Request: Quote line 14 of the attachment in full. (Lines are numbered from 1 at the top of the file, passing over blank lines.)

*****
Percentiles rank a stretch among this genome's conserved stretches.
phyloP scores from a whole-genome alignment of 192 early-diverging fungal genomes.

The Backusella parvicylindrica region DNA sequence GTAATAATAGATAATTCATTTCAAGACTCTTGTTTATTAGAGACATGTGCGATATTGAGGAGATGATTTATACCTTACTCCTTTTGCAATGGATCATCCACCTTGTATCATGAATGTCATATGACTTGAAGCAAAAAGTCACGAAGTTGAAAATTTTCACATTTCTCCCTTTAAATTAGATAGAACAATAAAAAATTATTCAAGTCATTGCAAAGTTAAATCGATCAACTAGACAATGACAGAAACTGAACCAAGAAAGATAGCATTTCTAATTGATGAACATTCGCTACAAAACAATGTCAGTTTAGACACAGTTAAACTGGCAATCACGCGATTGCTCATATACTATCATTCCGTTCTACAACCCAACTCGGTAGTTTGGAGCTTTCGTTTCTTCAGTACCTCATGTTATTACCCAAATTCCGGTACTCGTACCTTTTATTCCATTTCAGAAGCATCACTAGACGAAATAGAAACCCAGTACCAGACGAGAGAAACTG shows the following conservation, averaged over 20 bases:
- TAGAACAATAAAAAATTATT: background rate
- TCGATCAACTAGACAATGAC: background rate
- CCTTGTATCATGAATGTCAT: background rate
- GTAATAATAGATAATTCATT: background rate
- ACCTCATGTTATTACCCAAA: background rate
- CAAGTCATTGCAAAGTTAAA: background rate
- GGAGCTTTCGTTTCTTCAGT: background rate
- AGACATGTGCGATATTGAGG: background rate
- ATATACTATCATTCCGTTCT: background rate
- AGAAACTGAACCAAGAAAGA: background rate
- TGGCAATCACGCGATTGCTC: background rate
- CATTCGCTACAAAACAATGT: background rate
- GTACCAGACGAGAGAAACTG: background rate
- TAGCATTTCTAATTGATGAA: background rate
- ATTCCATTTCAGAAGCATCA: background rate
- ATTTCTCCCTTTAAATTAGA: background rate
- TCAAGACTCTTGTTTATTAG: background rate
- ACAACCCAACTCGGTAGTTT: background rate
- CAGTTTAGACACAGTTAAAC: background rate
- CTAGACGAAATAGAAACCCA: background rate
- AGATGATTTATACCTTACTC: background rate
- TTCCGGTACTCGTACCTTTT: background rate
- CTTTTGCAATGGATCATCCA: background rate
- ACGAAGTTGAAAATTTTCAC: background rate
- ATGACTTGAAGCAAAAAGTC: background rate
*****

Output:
- TGGCAATCACGCGATTGCTC: background rate